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Item Description Loh, Rhonda K. en_US Tunison, J Timothy en_US 2009-03-19T22:38:51Z 2009-03-19T22:38:51Z 1999-01 en_US
dc.identifier.citation Loh RK, Tunison JT. 1999. Vegetation recovery following pig removal in 'Ola'a-Koa Rainforest Unit, Hawaii Volcanoes National Park. Honolulu (HI): Pacific Cooperative Studies Unit, University of Hawaii at Manoa, Department of Botany. PCSU Technical Report, 123. en_US
dc.description Reports were scanned in black and white at a resolution of 600 dots per inch and were converted to text using Adobe Paper Capture Plug-in. en_US
dc.description.abstract A total of 16, 10 x 10 m plots were established in pig disturbed areas to monitor the vegetation changes following removal of pigs from 'Ola'a-Koa Rain Forest Unit in Hawai'i Volcanoes National Park. Native understory cover increased 48% from 1991 to 1998, largely in the first two years following pig removal from the area. Understory ferns made the largest gains followed by tree ferns and native woody species. A flush of seedlings and saplings of subcanopy native trees observed after pig removal may potentially increases tree canopy cover in the future. Alien understory vegetation increased 190% throughout the seven year study. Almost all alien plant cover increases resulted from the expansion in cover of three very aggressive species, kahili ginger (Hedychium gardnerianum), Himalayan raspberry (Rubus ellipiticus), and palm grass (Setaria palmaefolia). These species are able to successfully establish independent of pig activity and are spreading in spite of pig control, not because of it. For other alien species, the greater competition and shade environment created from increased numbers of native trees, tree ferns, and understory plants, along with the lack of physical disturbance by pigs, appear to inhibit their establishment and spread. The presence of Banana poka (Passiflora mollissima) was reduced from 81 % to 40% in the plots. Several herbaceous weeds, Cardamine flexuosa, Hypericum mutilatum, Ludwigia palustris, that were initially present in a few plots were no longer present by the end of the study period. This study indicates the value of pig control as a first important step in the restoration of native Hawaiian rain forest. Monitoring in future years is needed to more accurately predict trends in native understory and sub-canopy tree species. Follow up alien plant control of the more disruptive species should begin as soon as possible after pig removal while these species densities are still low. en_US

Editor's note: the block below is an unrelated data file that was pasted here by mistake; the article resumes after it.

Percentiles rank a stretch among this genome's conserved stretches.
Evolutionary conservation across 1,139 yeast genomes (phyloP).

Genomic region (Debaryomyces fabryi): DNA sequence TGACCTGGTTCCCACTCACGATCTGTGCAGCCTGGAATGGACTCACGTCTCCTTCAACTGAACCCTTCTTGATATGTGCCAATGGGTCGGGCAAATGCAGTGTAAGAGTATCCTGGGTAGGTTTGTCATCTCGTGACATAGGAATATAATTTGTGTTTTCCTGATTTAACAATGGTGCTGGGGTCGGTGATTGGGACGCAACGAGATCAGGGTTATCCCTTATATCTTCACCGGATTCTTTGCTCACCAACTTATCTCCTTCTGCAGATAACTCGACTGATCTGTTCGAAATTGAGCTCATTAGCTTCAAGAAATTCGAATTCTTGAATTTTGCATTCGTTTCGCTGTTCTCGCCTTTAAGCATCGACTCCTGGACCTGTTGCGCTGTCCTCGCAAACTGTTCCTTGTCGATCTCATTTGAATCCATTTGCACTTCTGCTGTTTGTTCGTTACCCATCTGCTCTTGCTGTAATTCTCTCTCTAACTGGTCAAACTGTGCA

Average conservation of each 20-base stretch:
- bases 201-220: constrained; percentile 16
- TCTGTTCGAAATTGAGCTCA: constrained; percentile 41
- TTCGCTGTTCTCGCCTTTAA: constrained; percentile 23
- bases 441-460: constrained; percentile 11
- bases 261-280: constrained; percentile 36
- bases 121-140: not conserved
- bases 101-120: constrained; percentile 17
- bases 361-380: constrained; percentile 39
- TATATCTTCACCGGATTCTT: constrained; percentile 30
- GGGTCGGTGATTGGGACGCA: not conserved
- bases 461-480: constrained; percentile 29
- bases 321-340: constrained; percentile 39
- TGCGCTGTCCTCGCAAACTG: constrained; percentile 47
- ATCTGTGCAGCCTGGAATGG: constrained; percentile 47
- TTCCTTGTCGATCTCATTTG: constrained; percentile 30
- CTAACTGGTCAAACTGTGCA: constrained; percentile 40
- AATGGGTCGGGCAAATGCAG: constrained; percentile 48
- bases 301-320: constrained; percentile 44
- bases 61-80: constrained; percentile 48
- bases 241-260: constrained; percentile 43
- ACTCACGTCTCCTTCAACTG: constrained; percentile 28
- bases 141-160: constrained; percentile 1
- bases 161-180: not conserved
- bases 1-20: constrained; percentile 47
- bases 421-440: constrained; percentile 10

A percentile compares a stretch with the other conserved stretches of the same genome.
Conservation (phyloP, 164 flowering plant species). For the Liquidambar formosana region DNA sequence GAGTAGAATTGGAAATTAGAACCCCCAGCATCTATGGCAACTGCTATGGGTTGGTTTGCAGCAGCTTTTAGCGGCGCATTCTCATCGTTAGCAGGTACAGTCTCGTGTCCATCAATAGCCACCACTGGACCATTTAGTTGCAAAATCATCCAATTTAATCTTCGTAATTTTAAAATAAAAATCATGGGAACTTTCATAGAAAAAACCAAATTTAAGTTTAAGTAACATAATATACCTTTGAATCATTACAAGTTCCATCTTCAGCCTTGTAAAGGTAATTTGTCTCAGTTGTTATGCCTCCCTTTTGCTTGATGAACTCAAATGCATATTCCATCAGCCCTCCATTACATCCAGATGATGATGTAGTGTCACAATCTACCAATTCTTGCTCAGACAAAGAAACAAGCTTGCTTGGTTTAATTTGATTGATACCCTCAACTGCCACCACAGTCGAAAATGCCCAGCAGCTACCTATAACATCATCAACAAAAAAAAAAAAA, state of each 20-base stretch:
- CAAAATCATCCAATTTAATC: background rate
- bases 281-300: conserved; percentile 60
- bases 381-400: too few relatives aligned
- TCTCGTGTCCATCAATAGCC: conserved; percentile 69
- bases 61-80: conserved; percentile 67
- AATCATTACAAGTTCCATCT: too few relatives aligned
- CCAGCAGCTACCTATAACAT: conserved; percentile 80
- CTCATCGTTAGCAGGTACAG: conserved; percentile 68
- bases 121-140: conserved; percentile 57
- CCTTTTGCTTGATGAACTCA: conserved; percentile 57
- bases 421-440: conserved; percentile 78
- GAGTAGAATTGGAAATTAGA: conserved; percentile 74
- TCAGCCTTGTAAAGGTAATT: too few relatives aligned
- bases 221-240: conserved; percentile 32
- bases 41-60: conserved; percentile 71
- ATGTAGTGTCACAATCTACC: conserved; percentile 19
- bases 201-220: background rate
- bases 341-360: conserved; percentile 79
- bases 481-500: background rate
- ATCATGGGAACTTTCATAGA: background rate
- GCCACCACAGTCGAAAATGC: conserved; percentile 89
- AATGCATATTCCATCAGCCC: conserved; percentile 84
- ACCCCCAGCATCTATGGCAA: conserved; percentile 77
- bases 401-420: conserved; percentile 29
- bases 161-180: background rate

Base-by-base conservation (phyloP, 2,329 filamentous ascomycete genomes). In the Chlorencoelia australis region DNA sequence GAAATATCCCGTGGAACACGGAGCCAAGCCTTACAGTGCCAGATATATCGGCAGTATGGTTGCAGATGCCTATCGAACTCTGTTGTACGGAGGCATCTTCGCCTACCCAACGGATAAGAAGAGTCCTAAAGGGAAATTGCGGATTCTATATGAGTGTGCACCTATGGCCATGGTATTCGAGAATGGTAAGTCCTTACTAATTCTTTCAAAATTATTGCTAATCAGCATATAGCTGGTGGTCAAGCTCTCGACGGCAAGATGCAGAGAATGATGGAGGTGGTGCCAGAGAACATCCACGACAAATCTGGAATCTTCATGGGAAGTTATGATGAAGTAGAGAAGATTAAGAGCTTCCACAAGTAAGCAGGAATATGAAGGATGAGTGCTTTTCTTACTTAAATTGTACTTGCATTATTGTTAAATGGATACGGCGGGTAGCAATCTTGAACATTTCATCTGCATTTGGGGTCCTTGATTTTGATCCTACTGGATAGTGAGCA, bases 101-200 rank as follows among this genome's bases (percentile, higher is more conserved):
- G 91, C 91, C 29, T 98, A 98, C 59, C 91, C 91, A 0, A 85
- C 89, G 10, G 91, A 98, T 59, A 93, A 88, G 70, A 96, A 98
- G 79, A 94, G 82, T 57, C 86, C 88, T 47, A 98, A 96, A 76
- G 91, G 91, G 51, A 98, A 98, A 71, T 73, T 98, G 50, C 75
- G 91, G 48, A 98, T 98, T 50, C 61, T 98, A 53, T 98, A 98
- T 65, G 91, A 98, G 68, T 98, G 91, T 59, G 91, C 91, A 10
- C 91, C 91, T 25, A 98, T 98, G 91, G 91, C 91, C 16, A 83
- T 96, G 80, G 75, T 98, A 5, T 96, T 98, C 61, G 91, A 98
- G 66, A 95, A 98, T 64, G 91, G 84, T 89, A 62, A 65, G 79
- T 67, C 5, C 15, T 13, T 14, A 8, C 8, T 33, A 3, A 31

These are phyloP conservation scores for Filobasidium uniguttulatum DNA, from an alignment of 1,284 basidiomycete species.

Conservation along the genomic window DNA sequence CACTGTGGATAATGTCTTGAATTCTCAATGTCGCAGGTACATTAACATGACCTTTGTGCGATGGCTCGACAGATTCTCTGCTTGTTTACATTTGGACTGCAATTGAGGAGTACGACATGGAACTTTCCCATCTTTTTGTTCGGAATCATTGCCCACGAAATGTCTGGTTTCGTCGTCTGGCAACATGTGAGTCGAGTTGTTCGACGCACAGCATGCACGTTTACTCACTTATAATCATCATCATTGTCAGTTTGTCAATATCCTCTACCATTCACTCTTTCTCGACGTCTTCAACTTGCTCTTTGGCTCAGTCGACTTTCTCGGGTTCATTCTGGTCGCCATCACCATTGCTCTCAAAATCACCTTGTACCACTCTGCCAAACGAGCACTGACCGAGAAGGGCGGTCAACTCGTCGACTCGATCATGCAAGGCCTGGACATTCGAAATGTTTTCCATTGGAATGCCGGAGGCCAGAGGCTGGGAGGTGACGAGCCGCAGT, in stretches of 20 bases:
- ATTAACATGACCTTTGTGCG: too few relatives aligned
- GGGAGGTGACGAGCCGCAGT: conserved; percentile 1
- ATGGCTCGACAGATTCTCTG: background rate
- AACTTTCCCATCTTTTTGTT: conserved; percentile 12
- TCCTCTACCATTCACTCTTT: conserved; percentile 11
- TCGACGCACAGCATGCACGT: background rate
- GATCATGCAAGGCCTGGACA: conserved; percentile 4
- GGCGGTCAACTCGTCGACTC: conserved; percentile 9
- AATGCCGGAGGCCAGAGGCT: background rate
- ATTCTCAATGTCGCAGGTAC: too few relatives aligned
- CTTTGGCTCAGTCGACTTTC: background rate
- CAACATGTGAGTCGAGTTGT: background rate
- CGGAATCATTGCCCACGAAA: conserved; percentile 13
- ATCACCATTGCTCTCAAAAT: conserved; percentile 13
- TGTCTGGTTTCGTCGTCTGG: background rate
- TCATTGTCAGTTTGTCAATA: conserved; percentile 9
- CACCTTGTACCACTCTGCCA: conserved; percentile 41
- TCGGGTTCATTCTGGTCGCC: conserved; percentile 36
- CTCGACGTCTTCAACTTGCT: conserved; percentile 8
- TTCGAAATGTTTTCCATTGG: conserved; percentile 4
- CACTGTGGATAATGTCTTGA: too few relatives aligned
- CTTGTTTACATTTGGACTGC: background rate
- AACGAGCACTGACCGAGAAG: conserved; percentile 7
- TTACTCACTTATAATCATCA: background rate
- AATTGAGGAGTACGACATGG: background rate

dc.description.sponsorship National Park Service Cooperative Agreement CA 8000 2 9004 en_US
dc.language.iso en-US en_US
dc.publisher Pacific Cooperative Studies Unit, University of Hawaii at Manoa, Department of Botany en_US
dc.relation.ispartofseries Technical Report en_US
dc.relation.ispartofseries 123 en_US
dc.subject Olaa-Koa Rainforest Unit en_US
dc.subject.lcsh Alien plants -- Hawaii -- Hawaii Island. en_US
dc.subject.lcsh Animal-plant relationships -- Hawaii --Hawaii Island. en_US
dc.subject.lcsh Endemic plants -- Hawaii -- Hawaii Island. en_US
dc.subject.lcsh Feral swine -- Control -- Hawaii -- Hawaii Island. en_US
dc.subject.lcsh Hawaii Volcanoes National Park (Hawaii) en_US
dc.subject.lcsh Rain forests -- Hawaii -- Hawaii Island. en_US
dc.title Vegetation recovery following pig removal in 'Ola'a-Koa Rainforest Unit, Hawaii Volcanoes National Park en_US
dc.type Report en_US
dc.type.dcmi Text en_US

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